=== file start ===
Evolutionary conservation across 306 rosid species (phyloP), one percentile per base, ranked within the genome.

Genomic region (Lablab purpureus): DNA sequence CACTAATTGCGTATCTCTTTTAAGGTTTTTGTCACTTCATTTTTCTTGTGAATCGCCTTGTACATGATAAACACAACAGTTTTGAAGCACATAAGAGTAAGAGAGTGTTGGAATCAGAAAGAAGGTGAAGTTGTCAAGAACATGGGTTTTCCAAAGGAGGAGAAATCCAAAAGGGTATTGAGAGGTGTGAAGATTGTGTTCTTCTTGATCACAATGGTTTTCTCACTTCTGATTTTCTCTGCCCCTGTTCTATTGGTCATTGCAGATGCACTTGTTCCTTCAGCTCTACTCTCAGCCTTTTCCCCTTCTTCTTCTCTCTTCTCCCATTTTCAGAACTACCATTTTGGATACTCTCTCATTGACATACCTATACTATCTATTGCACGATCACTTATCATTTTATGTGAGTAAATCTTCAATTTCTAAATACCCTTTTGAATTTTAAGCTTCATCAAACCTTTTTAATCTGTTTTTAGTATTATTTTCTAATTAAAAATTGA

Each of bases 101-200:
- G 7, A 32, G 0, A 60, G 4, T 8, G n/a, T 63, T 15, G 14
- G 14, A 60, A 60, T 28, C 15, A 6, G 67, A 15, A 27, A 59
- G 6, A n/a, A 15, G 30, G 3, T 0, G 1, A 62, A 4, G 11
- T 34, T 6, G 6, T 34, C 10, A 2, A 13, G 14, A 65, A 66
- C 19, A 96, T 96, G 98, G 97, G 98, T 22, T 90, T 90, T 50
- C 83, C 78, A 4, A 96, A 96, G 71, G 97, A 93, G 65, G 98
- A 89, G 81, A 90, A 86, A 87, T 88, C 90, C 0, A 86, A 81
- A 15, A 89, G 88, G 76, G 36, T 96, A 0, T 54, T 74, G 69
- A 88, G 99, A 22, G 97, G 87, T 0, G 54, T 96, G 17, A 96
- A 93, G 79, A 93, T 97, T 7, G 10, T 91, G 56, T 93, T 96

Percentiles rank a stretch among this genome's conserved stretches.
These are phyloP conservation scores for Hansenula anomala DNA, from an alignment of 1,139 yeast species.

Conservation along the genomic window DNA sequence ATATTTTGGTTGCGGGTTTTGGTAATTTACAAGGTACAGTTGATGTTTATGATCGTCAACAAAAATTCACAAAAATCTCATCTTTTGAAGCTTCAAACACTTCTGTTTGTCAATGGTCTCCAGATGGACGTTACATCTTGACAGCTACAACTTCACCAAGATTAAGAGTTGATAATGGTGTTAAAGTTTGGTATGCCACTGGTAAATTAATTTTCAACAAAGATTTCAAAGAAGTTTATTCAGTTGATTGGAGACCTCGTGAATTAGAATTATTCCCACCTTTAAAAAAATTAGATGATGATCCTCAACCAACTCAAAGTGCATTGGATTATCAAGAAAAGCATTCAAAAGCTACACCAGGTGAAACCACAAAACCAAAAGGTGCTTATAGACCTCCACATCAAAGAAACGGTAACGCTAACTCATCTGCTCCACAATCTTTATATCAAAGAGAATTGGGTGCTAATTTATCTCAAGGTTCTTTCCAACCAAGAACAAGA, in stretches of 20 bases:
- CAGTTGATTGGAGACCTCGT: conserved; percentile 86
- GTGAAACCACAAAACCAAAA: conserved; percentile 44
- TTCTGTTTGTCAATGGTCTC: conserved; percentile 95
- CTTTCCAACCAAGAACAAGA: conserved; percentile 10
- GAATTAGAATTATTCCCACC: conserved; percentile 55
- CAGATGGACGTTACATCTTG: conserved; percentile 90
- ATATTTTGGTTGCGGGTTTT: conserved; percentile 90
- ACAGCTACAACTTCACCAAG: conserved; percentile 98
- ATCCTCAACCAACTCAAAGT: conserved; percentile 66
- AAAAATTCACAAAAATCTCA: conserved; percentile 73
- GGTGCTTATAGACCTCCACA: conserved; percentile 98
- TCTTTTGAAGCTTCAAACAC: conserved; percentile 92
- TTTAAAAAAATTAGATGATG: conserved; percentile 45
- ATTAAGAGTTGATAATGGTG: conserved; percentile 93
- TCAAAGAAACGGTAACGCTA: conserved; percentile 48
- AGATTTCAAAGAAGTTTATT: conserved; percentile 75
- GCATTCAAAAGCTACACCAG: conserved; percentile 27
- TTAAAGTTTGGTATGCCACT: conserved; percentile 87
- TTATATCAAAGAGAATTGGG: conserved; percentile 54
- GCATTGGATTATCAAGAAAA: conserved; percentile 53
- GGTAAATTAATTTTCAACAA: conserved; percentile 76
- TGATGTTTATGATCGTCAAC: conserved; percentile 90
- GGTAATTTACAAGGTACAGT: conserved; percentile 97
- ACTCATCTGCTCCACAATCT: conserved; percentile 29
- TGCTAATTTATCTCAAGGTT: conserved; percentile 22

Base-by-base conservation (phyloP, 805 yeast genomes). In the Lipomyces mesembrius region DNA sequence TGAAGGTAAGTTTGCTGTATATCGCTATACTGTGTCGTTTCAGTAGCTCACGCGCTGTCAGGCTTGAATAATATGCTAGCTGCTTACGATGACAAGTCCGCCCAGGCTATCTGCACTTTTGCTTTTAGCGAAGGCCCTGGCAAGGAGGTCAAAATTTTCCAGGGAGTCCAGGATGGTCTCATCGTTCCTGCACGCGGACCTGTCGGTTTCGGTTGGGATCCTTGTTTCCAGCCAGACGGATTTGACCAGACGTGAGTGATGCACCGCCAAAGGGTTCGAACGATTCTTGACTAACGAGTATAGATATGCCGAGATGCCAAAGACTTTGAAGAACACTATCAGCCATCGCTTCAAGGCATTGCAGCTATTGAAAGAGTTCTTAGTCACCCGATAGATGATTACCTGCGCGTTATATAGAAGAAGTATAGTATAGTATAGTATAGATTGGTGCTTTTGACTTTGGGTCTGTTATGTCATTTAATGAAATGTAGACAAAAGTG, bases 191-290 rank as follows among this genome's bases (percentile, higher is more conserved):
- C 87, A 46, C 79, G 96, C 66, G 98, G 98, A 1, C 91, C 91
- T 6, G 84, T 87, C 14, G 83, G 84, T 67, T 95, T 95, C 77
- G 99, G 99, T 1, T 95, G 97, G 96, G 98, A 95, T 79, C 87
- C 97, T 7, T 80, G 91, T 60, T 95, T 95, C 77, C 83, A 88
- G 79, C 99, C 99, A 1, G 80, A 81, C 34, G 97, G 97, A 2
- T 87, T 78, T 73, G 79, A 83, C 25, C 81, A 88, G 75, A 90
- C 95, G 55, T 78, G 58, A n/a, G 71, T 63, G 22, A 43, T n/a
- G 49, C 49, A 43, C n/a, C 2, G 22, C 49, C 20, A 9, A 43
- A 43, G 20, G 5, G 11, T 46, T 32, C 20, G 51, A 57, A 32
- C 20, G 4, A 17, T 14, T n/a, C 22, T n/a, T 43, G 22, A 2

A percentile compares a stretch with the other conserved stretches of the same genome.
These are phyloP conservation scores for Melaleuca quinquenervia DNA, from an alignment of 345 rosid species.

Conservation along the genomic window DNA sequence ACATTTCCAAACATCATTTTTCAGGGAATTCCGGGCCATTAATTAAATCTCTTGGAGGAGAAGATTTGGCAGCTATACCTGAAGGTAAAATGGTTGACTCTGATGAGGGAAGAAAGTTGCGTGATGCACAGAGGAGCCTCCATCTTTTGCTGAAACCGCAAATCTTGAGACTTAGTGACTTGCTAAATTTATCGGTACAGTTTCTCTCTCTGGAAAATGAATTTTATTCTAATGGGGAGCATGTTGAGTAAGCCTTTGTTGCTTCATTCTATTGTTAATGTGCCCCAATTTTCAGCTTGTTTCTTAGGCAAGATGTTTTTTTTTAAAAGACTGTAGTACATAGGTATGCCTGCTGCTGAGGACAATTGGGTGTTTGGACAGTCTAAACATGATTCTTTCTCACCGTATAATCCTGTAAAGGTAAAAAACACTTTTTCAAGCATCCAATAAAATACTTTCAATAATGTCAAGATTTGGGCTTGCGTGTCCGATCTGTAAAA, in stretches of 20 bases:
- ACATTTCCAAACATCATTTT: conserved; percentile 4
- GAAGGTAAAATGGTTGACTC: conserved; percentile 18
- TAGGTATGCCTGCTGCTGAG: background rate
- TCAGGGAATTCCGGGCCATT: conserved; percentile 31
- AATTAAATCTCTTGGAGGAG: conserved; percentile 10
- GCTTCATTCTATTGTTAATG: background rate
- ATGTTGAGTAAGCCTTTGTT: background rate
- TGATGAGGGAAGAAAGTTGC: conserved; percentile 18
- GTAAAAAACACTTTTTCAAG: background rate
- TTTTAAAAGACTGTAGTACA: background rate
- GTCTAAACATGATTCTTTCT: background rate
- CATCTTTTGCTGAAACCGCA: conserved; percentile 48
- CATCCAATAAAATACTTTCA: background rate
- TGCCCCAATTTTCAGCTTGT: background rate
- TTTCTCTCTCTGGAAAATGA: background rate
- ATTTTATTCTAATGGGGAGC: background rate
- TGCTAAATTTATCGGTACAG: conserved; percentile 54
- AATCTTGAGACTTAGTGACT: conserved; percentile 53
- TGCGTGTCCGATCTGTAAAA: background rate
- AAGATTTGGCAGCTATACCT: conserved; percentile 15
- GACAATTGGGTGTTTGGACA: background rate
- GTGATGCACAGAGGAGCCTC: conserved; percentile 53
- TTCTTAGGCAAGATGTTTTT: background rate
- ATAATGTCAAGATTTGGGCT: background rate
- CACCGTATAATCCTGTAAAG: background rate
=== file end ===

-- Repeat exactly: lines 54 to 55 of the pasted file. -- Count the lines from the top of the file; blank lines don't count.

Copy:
These are phyloP conservation scores for Melaleuca quinquenervia DNA, from an alignment of 345 rosid species.

Conservation along the genomic window DNA sequence ACATTTCCAAACATCATTTTTCAGGGAATTCCGGGCCATTAATTAAATCTCTTGGAGGAGAAGATTTGGCAGCTATACCTGAAGGTAAAATGGTTGACTCTGATGAGGGAAGAAAGTTGCGTGATGCACAGAGGAGCCTCCATCTTTTGCTGAAACCGCAAATCTTGAGACTTAGTGACTTGCTAAATTTATCGGTACAGTTTCTCTCTCTGGAAAATGAATTTTATTCTAATGGGGAGCATGTTGAGTAAGCCTTTGTTGCTTCATTCTATTGTTAATGTGCCCCAATTTTCAGCTTGTTTCTTAGGCAAGATGTTTTTTTTTAAAAGACTGTAGTACATAGGTATGCCTGCTGCTGAGGACAATTGGGTGTTTGGACAGTCTAAACATGATTCTTTCTCACCGTATAATCCTGTAAAGGTAAAAAACACTTTTTCAAGCATCCAATAAAATACTTTCAATAATGTCAAGATTTGGGCTTGCGTGTCCGATCTGTAAAA, in stretches of 20 bases: